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Anterior Leaflet Mitral Repair Using the Chordae System Technique Through Minimal Access
UPDATE: A follow-up video has been added that demonstrates how to manufacture the chordae system.
The AHA/ACC guidelines for treatment of valvular heart disease state that mitral valve repair is the treatment of choice for patients with symptomatic severe MR. However, it is unfortunate that in USA and Europe the valve is repaired in only 50% of cases. Current techniques (valve resection/PTFE sutures) are effective in the treatment of posterior leaflet prolapse, but applying those techniques to repair anterior or bileaflet prolapse is technically more complex and requires a high level of skill and often leads to mitral valve replacement by surgeons who are unable to perform the full range of repair techniques.
With the aim of simplifying mitral repair, we propose a specially designed set of artificial chordae.
The surgical technique then becomes very simple, avoiding complex measurements or leaflet resection. The surgeon only needs to determine the following factors: the middle of the prolapsed free edge of A2, and the fibro-tendinous tip of each papillary muscles (MAPP triad). The chordae system is then attached to the prolapsed free edge and anchored to the corresponding tip of the papillary muscle by only one stitch. It homogenously aligns the prolapsed edge to an ideal distance from papillary muscular plane, thus evenly equilibrating the systolic stress all along the strip of the device attached to the edge of the leaflet, with a potential advantageous role in terms of longevity.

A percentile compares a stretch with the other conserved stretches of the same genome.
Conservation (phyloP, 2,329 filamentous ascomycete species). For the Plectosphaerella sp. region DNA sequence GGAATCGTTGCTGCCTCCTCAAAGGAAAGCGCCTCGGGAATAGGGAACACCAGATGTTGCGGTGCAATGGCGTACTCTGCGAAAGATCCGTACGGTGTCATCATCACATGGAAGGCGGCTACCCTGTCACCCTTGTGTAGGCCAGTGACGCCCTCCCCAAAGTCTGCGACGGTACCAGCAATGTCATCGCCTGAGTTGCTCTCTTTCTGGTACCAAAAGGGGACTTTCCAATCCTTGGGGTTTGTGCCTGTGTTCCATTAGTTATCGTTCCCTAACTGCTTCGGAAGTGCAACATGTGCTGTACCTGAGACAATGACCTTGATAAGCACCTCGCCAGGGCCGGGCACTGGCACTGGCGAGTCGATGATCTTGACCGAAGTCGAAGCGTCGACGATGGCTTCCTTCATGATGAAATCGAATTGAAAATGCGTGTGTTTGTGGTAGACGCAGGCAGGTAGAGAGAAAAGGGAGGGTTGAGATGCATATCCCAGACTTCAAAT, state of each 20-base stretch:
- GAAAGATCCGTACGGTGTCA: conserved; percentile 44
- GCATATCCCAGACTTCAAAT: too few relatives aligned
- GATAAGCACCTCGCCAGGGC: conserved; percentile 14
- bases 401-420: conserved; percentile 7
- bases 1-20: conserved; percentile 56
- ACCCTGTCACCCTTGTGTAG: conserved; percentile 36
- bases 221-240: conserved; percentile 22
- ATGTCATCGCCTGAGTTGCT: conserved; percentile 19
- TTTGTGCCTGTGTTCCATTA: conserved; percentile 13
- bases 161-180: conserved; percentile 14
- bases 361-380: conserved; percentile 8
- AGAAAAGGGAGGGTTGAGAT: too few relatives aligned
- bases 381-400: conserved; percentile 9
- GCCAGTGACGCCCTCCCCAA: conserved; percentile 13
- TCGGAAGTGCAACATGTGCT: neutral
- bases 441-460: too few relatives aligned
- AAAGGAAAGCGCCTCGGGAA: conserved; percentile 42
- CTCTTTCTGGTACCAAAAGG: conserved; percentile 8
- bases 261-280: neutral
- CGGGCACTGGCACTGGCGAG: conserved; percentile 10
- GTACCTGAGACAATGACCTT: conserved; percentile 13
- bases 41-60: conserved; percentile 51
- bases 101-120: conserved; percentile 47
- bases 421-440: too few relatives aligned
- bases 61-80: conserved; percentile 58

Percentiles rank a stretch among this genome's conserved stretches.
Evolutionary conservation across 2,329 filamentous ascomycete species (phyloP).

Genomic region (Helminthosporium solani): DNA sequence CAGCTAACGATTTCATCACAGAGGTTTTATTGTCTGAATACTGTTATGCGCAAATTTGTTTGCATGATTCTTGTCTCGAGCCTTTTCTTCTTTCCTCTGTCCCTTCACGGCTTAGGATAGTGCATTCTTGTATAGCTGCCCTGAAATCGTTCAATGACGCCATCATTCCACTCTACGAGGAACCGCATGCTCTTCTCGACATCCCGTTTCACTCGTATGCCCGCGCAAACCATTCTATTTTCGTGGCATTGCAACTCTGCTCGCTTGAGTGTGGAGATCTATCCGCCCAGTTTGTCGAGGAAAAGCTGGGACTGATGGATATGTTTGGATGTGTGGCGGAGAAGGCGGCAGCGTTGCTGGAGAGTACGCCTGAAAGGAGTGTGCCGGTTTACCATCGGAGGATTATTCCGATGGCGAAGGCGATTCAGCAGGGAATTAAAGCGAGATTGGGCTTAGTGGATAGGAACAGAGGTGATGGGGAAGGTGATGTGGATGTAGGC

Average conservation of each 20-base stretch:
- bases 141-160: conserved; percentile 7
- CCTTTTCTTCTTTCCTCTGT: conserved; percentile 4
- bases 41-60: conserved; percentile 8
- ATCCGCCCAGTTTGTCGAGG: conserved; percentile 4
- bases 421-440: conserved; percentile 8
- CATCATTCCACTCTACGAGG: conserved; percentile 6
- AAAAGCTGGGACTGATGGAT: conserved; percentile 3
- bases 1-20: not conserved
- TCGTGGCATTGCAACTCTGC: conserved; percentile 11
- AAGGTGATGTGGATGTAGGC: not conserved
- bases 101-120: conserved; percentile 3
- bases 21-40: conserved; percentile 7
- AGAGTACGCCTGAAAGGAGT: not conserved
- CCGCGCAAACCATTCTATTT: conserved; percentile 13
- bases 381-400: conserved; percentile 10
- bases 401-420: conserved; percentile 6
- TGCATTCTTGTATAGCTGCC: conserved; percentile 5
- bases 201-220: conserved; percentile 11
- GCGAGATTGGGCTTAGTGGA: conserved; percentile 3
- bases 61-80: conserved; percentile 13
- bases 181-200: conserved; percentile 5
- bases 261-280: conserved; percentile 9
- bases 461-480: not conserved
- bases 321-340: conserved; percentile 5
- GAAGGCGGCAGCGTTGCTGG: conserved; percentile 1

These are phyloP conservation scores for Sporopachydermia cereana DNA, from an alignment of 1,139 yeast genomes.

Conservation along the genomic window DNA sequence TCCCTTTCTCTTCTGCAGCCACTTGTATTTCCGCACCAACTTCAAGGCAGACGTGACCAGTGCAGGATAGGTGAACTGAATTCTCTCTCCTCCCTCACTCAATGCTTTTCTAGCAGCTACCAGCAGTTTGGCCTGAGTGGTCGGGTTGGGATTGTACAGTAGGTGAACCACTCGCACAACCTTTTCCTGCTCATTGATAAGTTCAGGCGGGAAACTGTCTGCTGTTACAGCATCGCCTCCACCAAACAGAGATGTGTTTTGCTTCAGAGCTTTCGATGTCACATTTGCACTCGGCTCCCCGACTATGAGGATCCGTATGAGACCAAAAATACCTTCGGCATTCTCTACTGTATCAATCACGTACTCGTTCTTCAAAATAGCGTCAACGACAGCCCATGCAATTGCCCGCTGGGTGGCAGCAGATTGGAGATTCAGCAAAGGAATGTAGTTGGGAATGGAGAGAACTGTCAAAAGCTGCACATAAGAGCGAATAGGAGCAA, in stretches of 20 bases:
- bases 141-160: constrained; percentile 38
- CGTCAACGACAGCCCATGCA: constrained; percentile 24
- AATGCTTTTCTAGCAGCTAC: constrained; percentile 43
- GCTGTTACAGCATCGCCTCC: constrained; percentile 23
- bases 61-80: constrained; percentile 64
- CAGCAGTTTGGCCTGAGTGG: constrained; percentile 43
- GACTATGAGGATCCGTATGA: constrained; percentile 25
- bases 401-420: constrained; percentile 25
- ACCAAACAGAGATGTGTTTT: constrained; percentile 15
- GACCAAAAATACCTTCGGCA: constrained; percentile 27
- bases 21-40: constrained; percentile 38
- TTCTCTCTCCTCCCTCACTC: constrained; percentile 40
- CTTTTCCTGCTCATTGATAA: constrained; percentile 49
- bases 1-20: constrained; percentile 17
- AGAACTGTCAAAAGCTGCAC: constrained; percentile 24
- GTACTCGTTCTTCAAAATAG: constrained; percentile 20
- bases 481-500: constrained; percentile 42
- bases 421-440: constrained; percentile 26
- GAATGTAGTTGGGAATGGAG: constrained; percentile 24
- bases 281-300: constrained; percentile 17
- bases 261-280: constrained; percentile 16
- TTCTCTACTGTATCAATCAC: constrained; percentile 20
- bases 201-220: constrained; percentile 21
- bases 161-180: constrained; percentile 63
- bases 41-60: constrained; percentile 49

The case report we present, concerns a 21 year-old male patient with a huge anterior leaflet prolapse without chordae rupture. Through a port-access incision, we implanted an echocardiographically pre-measured chordae system that was 29 mm long, to suspend the whole of the prolapsed leaflet back to its normal coaptation level. A 36 mm annuloplastic mitral ring was implanted to treat the annulus dilatation.
This technique is simple, fast, and reproducible, requiring no valve resection nor complicate measurements. Although a long-term follow up is necessary, we believe the chordae system technique is a good surgical option.
Dr Marcio Scorsin, MD, PhD: I have a patent deposited in June 2006 concerning this technique. I have not, though, any commercial agreements of any kind with any commercial entity.
Manufacturing the Chordae System: